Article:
Madison's police chief is calling for more resources in the wake of two recent officer-involved shootings.
Officers shot 26-year-old Ashley DiPiazza early Sunday morning after a dispute at her home.
Officers responded to a call from her boyfriend, saying she was armed with a gun. DiPiazza allegedly didn't drop the gun on commands from officers and they shot her.
The Department of Criminal Investigation is looking into the officer-involved shooting, which is the second in Madison in just more than two weeks, and the sixth since a new law governing those investigations went into effect April 26.
New Police Chief Mike Koval said he's concerned the police shootings are becoming more frequent.
"I think they have become more prominent in Madison, and I think that there is a cause and effect in that we are providing less social service options for folks and less pro-active community engagement for people in crisis," Koval said.
Koval said his department may also look at their training practices in these crisis cases, as well as more non-lethal interventions and even equipping all squad cars with shields for officers.
The chief said the frequent shootings are also on the minds of every officer in the department.
"I think I'd be naive if I didn't think that this wasn't weighing heavily at some level on the psyche of every officer," Koval said.
Madison police Capt. Sue Williams said she's been replaying a shooting incident she was involved in on June 25, 2003.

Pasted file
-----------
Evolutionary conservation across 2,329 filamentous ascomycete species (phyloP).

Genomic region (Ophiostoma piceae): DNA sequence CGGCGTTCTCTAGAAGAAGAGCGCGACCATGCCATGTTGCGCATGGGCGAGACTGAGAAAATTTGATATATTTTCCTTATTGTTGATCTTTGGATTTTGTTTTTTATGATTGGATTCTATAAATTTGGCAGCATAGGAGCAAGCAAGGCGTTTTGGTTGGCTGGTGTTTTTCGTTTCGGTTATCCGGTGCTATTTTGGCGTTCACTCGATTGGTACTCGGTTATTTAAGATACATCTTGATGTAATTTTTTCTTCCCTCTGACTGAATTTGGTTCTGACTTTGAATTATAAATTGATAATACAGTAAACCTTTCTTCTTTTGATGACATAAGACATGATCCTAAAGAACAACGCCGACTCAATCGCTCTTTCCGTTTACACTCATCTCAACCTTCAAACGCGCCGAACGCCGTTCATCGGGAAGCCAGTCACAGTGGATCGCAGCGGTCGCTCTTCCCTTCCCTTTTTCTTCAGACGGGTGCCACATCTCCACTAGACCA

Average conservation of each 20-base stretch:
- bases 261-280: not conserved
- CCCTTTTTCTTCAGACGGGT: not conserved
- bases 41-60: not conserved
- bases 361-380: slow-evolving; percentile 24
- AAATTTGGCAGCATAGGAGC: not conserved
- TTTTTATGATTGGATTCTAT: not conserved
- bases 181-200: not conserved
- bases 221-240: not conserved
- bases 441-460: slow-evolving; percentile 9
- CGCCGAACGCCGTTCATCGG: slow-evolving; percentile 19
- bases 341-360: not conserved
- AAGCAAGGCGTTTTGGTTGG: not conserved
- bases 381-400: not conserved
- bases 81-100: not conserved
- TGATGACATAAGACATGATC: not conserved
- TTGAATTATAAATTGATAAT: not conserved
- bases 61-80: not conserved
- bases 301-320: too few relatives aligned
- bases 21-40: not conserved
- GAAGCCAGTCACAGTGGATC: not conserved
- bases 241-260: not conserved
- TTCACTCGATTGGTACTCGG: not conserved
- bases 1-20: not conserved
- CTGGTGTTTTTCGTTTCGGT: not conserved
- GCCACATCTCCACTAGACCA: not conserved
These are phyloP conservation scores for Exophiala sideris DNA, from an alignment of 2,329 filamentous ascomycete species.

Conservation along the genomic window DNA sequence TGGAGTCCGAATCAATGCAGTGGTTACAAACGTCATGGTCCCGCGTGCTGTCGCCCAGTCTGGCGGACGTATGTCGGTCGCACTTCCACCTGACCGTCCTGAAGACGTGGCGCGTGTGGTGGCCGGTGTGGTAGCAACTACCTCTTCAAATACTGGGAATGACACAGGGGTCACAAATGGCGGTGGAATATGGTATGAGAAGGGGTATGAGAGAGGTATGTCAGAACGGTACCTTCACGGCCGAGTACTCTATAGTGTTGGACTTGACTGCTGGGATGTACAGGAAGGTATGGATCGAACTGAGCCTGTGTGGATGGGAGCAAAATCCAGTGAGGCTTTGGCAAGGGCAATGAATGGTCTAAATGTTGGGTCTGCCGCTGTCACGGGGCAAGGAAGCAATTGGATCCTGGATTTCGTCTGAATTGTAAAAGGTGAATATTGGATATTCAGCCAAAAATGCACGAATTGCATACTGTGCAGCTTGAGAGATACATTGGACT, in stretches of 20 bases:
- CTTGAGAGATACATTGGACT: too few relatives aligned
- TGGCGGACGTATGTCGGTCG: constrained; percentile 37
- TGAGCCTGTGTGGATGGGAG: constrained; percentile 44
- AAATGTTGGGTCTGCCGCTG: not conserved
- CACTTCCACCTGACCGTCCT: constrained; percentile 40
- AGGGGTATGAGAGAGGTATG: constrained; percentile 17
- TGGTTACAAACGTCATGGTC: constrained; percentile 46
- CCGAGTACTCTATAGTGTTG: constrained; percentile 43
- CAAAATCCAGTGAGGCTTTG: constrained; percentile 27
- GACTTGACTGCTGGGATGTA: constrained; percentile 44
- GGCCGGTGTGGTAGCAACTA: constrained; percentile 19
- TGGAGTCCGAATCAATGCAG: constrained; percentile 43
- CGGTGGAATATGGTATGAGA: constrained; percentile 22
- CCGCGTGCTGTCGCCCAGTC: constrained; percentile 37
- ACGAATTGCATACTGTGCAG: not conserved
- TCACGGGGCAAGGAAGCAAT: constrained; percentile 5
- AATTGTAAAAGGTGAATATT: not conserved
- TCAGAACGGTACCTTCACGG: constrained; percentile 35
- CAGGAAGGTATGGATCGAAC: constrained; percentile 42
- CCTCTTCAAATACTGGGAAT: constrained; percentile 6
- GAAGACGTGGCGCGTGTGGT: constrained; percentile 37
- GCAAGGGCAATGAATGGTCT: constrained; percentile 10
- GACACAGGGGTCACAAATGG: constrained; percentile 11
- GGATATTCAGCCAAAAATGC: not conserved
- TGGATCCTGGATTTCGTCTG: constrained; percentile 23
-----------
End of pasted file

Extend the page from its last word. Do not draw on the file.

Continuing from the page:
"They call it kind of a tape, and it happens constantly. It doesn't stop and for me that tape kept playing for days and days," Williams said of the incident.
On Park Street, she was just starting her day when there was a bank robbery call. She and three other officers responded, spotting the suspect outside a gas station.
"All of a sudden he stopped and grabbed something out of his waist," Williams said. "He pointed it at the other officer, and I actually saw a muzzle flash. So he took a shot at the other officer, and within seconds there was just nothing, it was just pure silence. And at that time of the morning there wasn't very many cars or anything and the suspect was down."
She and the three other officers all fired shots and were were all put on leave. They were ultimately cleared of any wrongdoing in the shooting, which killed the suspect, 39-year-old Julio Cesar Contreras.
"If you had asked me if I ever thought I was going to be in the position to take somebody's life I would say absolutely no way," Williams said.
Williams said she sought counseling; one officer left the force soon after.
Now she and Koval are left mulling over how the most recent incidents in Madison could affect both the people and the policies of the department.
"When I hear the names of the people involved, I'm like, 'I hired these people,' and I can only imagine the fear their families are going through and the angst of not knowing or waiting to hear, and wondering how well they'll get through it," Williams said.
"I don't want it to ever get lost in the shuffle that I've never met a police officer who hoped that when they started their tour of duty that there would be an opportunity to demonstrate their ability to carry out deadly force," Koval said. "It's counter-intuitive to our mission."